In reality, the Great Society crippled the black family, dooming a majority of African-Americans to generations of poverty — as uber-liberal Daniel Patrick Moynihan recognized as early as 1965. “Women’s lib,” as it was then called, has been making everyone’s life hell for three generations now, and they still can’t manage to get the gals a lousy 25 cent raise. And now they’re reduced to cheerleading for mentally ill men in dresses to go wee-wee in the little girls’ room.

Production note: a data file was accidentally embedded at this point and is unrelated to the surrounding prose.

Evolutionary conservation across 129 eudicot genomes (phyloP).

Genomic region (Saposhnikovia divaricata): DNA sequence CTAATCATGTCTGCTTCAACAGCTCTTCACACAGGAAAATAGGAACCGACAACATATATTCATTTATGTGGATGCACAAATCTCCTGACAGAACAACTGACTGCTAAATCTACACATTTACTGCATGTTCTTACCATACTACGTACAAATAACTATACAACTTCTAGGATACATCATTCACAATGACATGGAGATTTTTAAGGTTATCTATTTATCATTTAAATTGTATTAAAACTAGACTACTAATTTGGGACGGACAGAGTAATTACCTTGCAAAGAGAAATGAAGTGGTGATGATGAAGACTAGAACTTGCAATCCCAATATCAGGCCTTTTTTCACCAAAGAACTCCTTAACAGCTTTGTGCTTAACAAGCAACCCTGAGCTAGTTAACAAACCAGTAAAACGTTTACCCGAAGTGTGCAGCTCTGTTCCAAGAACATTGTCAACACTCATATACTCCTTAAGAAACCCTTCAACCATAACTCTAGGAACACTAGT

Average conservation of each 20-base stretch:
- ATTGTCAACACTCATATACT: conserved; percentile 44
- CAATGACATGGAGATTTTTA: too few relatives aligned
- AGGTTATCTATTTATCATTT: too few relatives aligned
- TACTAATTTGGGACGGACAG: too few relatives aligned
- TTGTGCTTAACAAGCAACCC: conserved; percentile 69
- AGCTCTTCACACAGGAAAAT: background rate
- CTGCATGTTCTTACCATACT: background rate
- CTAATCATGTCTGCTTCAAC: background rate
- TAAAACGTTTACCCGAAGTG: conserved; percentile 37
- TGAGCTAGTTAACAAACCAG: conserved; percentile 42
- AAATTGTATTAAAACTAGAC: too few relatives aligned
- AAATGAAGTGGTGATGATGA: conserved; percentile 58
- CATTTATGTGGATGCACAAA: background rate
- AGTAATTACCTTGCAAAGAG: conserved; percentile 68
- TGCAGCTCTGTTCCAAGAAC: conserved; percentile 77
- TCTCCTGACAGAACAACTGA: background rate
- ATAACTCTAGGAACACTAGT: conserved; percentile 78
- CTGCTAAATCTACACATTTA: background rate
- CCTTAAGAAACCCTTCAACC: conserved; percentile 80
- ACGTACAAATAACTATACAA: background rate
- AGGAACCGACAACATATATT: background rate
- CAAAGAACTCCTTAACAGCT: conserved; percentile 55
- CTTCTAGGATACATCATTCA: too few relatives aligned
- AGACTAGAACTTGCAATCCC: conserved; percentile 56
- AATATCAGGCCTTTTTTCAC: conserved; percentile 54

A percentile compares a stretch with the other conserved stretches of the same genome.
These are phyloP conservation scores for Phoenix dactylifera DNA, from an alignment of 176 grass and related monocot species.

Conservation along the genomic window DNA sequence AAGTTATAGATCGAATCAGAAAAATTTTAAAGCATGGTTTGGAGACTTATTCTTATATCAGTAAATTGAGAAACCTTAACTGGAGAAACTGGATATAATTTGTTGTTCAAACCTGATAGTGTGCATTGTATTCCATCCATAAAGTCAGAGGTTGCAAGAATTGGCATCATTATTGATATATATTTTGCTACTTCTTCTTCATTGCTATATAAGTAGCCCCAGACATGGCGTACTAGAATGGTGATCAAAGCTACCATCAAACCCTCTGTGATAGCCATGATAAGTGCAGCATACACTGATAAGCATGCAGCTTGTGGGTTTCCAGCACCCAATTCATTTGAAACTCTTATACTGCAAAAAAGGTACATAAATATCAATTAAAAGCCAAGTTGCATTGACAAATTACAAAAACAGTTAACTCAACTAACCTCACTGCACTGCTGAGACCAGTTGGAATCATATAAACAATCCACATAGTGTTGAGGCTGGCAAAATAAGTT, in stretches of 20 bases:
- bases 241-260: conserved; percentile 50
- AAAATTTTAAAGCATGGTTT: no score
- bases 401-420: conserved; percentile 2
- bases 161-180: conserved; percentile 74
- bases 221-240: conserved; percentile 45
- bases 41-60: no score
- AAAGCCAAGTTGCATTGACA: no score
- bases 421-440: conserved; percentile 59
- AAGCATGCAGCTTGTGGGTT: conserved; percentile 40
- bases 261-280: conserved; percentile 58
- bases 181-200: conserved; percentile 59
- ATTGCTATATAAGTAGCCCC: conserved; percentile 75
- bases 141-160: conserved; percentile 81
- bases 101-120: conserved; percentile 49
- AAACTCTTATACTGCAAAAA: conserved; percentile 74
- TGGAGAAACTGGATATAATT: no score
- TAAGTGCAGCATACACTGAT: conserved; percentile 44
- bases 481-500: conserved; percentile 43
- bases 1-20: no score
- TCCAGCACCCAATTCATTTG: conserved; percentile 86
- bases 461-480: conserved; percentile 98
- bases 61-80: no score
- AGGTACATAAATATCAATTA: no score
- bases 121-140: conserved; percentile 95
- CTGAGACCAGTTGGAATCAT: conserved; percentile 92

Nothing loses a war faster than losing sight of your strategic objective… except never having a strategic objective in the first place. Social media makes it look like hitting George Soros’s list of 94 targets is really putting the pressure on the Flyover Country Cong, but….to what end? What’s the objective?
We have one. They don’t. Will their firepower beat our clear-headedness? I dunno, but history suggests the way to bet.Loading Likes...